Employee protection and SABRE a waste of space.

Discussion in 'Army Reserve' started by JFKDorset, May 20, 2005.

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  1. I was mobilised again last year and when I was told this was likley informed my civillian employer. Over night what had been a suer job with a local authority, turned into a nightmare. I was subject to abuse, ridicule, inspections of my work, undue and undeserved criticism.
    My area manager phoned my TA unit and said "he told us that he might be mobilised but we dont believe the army would actually want him". Eventually when I did recieve the mob notice a month or so later, things only got worse. Some of my seniors started not to do their own work properly and then the manger would "find the errors" and blame me sometimes in public, sometimes in the works communications book. In the end I resigned, honour dictates that an employer who behaves like that isn't worth working for but the MOD protection policy is a total waste of time, heavily loaded in the employers favour.
    A friend was once sacked by his employer whilst he was on his recruits course with the RNR, the course was taken out of his holiday. The Employers reason was that they didn't want their employees to have divided loyalties and membership of the Reserve Forces was something the company couldn't condone. That comapny Boots the chemist is one of the shining stars of SABRE, the RNR told my friend they could do nothing and offered him full time work.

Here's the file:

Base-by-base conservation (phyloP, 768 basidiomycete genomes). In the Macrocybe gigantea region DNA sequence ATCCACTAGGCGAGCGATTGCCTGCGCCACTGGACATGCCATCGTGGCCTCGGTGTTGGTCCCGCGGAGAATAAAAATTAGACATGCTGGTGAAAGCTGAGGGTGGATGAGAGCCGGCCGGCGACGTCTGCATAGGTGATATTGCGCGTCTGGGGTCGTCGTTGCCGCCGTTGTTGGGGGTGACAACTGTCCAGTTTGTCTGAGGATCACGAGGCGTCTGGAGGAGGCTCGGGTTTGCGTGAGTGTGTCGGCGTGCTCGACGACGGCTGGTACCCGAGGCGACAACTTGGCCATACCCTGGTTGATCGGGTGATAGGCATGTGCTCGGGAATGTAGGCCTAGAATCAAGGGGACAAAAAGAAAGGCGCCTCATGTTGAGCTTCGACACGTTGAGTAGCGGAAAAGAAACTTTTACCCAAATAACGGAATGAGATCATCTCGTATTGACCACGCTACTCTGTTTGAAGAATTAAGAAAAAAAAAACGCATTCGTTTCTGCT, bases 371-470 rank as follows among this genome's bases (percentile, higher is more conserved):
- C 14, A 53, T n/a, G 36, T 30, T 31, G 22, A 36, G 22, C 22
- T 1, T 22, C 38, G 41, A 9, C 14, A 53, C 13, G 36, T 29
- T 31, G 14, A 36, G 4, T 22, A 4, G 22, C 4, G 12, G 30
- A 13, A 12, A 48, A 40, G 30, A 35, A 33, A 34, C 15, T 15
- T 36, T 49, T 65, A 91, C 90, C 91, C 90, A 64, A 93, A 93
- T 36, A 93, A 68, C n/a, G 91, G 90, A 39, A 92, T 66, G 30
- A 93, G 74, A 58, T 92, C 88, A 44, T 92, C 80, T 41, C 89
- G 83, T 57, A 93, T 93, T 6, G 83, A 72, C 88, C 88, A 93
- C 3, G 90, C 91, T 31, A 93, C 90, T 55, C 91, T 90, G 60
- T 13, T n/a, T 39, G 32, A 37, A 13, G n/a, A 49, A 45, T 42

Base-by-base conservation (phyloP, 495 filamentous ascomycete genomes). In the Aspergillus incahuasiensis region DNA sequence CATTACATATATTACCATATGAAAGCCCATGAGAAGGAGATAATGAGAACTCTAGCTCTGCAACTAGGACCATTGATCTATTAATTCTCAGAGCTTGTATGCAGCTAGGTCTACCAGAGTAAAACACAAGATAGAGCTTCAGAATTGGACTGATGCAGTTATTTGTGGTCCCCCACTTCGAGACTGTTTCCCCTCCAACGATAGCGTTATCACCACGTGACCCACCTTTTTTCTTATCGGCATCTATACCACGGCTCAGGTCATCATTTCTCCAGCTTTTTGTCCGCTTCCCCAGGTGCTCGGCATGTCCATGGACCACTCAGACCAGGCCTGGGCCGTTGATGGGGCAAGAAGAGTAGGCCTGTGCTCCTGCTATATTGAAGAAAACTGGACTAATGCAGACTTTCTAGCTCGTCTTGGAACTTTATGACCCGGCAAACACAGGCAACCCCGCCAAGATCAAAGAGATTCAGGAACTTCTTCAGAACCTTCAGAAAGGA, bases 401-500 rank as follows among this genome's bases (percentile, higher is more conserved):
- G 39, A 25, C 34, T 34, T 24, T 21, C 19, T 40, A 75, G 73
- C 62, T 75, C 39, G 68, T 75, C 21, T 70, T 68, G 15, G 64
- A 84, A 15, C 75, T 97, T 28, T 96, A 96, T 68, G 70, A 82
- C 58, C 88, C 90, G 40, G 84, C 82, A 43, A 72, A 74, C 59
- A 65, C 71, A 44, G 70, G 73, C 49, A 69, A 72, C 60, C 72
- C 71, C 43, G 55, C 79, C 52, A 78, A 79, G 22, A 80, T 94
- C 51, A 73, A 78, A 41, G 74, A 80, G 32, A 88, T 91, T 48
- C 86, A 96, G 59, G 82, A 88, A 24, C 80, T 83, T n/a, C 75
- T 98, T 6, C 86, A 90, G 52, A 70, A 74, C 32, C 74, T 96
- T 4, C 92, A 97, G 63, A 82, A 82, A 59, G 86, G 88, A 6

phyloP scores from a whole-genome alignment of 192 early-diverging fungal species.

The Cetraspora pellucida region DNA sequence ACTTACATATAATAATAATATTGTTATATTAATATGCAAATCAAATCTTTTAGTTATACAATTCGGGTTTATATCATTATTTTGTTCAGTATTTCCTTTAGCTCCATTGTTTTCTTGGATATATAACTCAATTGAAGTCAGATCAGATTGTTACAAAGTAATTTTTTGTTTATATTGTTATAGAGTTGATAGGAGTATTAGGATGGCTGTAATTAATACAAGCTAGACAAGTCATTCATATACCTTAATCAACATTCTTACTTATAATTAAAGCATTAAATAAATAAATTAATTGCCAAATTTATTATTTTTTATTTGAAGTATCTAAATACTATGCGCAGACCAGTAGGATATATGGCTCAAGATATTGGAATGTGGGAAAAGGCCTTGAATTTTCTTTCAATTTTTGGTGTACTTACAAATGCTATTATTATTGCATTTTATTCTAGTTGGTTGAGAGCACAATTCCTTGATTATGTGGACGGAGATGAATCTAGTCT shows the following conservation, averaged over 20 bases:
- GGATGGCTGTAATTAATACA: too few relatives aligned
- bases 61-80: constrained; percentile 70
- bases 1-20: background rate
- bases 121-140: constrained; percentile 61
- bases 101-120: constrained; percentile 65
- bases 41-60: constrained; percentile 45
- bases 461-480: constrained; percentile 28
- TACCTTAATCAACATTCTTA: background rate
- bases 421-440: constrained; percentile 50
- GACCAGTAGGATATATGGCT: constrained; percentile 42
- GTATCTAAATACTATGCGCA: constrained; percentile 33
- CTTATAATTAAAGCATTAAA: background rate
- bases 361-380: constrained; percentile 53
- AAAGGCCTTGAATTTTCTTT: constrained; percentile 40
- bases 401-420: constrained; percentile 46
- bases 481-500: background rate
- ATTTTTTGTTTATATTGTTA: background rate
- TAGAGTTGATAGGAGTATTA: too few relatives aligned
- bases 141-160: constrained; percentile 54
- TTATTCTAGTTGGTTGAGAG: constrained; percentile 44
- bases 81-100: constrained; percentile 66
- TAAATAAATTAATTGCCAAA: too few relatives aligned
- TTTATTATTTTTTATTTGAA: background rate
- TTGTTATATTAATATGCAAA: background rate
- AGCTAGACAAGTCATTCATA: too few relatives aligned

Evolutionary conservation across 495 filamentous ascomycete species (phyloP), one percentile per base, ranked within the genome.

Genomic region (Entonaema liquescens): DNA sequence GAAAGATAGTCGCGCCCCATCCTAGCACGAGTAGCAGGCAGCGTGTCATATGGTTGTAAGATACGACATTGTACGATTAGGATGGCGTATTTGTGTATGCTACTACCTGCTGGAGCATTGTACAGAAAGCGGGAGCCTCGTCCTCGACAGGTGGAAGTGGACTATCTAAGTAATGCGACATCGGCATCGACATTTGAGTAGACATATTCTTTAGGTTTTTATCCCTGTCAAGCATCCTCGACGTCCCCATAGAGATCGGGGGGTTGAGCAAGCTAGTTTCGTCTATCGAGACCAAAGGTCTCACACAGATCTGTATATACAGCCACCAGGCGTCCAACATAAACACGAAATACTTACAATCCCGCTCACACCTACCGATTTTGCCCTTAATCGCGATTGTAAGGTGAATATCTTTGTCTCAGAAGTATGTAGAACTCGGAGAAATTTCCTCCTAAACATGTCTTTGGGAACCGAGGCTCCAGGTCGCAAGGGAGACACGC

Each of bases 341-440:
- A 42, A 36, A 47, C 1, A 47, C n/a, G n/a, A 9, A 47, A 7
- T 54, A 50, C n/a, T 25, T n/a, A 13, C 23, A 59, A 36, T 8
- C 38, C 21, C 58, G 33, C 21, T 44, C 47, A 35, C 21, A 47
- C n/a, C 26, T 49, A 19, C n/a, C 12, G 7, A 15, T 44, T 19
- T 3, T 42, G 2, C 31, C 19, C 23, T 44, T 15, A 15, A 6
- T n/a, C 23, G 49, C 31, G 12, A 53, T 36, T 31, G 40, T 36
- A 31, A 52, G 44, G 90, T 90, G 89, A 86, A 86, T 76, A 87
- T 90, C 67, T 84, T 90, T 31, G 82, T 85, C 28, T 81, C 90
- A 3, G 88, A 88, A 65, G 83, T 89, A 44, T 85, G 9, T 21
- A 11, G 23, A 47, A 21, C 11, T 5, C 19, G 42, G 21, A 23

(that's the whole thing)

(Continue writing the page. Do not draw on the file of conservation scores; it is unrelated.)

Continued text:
The MOD policy on employee protection is nothing more than a joke, a completely pointless attempt to make it look like they are doing something. Also gets lots of senior officers a chance to find their next job after leaving the services.
  2. I love all these good news stories about mobilisation..... Not
  3. The MoD policy on such issues is that they do ... nothing. Once they've thrust a copy of the appropriate booklet into your sweaty palm at Chilwell as you fly out the door they - officially, and as a matter of recorded policy, wash their hands of you.

    The only thing you'll get out of them is a patronising exhortation to use the legislation and the implication that it's your own fault for not prosecuting your former employer hard enough. After all, it's easy to find the money to pay a brief to prosecute an organisation most likely lying through their teeth using untried and untested legislation when you're out of work ? Isn't it ?